[ "Back to Berlin" is the title of the 11th edition of Raudio's mainstream. It contains extracts of the tapes found in Berlin, some isolated oddities and parts of the synth recording I made when visiting Berlin way back in 1984. All is centered around "Kentucky Freedom Chicken - The Master of Germany", a selection of several hundreds of extracts taken from the about 18 hours of field recordings that I made during and around das kleine field recordings festival in Berlin (monophonic using my dictaphone, and stereo on an MD recorder), between february 6th and february 13th of 2007 ... Now listen to this ... ]

Back to Berlin

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april 08, 2007.

As long as I have had access to sound recording equipment and microphones I have been switching these machines on rec in order to register stretches of the everyday sounds that surround me. First for no other reason than for the fun of it. Pretty early on also because some of this sounded way cool enough to mix into and become part of the music that we were doing. And which also found its way onto the thin brownish plastic threads that were slowly unwinding from the left and winding onto the right spool of our reel-to-reel tape machines ( * ).

From the very beginning 'making music' and 'recording' were inseparable for me. Over the years they have become almost synonymous ( ** ) ...

toehoorThose early field recordings were not called 'field recordings'. I do not think we called them anything specific. These were just 'recordings', and I would use them as parts in a piece or in a song much the way I would use, say, a guitar lick or a drum fill.
It nevertheless did take a while before I chanced upon such a 'recording' that I judged to be sufficient unto itself. That first happened on christmas day 1982, when I listened back to the dictaphone recording that I made some hours earlier on a northbound platform at Brussels Central Station, waiting for a train to take me back to Amsterdam.

In hindsight that short track - BruxellesGC, it lasts just slightly over 3 minutes - contains many of the elements (some of which cannot be strictly separated one from the other) that ever since have been among the characteristics (technical and formal) of 'field recording' as I have come to practice it. [ ... s ... ]

Here's a list:

1_ The recording was done with lo-fi monophonic equipment ( *** ).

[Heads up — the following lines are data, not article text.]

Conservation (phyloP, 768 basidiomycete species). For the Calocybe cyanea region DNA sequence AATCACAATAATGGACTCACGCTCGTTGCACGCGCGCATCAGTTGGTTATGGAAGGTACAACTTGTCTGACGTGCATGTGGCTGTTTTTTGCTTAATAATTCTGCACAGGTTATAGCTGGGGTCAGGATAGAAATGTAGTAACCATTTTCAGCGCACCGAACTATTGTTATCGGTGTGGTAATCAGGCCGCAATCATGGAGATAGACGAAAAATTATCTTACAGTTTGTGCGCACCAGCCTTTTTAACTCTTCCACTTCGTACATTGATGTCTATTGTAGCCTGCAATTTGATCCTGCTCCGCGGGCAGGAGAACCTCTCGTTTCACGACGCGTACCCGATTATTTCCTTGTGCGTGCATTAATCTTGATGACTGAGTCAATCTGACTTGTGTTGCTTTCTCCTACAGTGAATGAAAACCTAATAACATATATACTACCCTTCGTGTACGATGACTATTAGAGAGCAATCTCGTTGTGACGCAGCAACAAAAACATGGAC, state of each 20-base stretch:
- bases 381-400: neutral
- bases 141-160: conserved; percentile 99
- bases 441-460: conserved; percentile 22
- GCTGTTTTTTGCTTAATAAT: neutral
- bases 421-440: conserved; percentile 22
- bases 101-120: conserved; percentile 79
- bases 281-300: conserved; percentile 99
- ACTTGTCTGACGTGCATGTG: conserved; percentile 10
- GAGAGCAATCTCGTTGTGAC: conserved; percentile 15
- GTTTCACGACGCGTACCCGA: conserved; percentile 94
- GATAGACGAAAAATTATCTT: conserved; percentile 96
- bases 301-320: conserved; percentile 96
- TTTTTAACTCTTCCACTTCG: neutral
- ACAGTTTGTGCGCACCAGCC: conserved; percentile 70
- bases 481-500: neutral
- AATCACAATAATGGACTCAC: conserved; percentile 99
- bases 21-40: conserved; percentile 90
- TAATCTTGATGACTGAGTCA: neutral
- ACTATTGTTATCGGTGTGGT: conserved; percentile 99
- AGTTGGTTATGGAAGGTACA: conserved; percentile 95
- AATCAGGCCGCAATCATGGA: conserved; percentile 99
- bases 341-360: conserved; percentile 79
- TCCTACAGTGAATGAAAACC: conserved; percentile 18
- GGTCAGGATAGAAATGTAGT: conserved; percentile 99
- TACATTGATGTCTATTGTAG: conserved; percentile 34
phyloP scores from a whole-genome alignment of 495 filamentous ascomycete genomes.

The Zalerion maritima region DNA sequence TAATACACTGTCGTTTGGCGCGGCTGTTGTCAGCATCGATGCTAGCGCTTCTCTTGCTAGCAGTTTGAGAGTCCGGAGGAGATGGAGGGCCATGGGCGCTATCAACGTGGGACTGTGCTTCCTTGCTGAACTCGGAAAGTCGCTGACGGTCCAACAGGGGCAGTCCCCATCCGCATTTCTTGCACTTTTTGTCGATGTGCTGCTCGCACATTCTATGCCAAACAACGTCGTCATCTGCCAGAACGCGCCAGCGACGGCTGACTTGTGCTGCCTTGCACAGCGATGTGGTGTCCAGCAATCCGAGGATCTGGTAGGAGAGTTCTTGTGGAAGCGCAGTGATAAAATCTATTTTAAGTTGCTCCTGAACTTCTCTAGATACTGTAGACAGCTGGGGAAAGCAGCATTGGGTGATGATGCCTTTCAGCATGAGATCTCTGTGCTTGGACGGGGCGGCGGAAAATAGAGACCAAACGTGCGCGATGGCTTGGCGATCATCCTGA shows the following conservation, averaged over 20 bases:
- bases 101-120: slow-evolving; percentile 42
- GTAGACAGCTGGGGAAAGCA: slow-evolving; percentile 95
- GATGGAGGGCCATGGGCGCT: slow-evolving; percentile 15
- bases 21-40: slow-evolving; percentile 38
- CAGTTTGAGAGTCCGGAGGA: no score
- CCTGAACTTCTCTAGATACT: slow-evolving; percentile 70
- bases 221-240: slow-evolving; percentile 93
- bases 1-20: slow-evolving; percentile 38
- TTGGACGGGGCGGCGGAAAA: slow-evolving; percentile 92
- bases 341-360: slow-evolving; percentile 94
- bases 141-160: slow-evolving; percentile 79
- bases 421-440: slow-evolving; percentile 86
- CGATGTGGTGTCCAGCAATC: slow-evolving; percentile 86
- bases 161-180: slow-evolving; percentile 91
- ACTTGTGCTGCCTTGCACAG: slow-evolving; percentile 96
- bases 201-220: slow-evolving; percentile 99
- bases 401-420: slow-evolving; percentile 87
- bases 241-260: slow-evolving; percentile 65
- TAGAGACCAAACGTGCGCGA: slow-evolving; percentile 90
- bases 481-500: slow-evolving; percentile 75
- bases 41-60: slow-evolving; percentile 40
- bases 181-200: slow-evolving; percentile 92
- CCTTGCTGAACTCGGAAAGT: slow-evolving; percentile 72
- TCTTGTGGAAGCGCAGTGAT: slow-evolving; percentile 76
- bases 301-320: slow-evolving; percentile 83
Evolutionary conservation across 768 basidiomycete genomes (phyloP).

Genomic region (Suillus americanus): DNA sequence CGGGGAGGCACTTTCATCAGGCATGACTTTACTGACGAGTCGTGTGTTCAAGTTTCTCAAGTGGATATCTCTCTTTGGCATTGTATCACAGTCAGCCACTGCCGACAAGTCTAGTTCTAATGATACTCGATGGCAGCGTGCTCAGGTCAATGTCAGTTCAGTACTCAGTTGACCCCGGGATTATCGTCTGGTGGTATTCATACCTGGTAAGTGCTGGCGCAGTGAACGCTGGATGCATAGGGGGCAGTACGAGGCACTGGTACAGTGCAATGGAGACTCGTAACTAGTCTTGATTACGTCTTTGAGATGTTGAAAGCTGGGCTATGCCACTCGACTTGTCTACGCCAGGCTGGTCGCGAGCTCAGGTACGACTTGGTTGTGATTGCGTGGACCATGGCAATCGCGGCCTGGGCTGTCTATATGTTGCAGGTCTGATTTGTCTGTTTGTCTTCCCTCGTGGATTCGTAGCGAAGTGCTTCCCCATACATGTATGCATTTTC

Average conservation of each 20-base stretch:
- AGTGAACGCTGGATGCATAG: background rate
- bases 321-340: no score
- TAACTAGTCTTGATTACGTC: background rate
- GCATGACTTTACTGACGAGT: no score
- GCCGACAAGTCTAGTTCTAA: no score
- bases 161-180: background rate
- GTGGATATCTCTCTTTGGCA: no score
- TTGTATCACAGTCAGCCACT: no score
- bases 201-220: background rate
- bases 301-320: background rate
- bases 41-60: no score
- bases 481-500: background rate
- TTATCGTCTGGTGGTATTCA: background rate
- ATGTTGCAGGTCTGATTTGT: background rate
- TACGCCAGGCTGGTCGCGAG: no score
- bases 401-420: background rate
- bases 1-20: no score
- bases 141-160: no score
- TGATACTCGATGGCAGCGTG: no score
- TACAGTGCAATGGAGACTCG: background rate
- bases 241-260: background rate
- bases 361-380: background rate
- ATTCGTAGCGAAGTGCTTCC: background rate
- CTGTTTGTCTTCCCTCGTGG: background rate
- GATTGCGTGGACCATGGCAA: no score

2_ I did not go out with the intention to record. The recording was made because the 'sounding environment' for some reason caught my attention. It made me listen - that without which there is no music ( **** ) -, and I switched on the machine.
3_ The recording is strongly related to moving, it is about going from here to there, from one place to another; one might call it a travelogue.
4_ Part of the recording involves 'ordinary' (I mean by this: instrumental) music, as it was present out there when I recorded; either performed by (street) musicians, or through music reproducing equipment. In the case of BruxellesGC there is guitar music playing through the loudspeakers on the station platform.
5_ The sounds in the recording come with a certain natural 'flow', a 'rhythm' ( ***** ).
6_ I, or rather my presence, is part of the recording - through noises made handling the dictaphone, the uncontrollable intrusions of the wind, rumbling and popping in the microphone, through noises of my moving, coughing, breathing and/or talking ...
7_ The recording at times contains sounds that must have been generated through (electromagnetic) interference; from-machine-onto-machine induced sounds, that appear and are audible only on playback. In the last minute or so of BruxellesGC one hears a more or less sine tone with a frequency of around 300 Hz (it's about a D4) that I am absolutely sure was not audible when I was there standing on the platform of the Brussels train station.
8_ The recording comes with voices, spoken or sung, that utter more or less audible phrases and words in some 'human language'.
9_ The 'field recorded piece' presents an undisputable dramatic development over time, corresponding to an implicit 'story line'.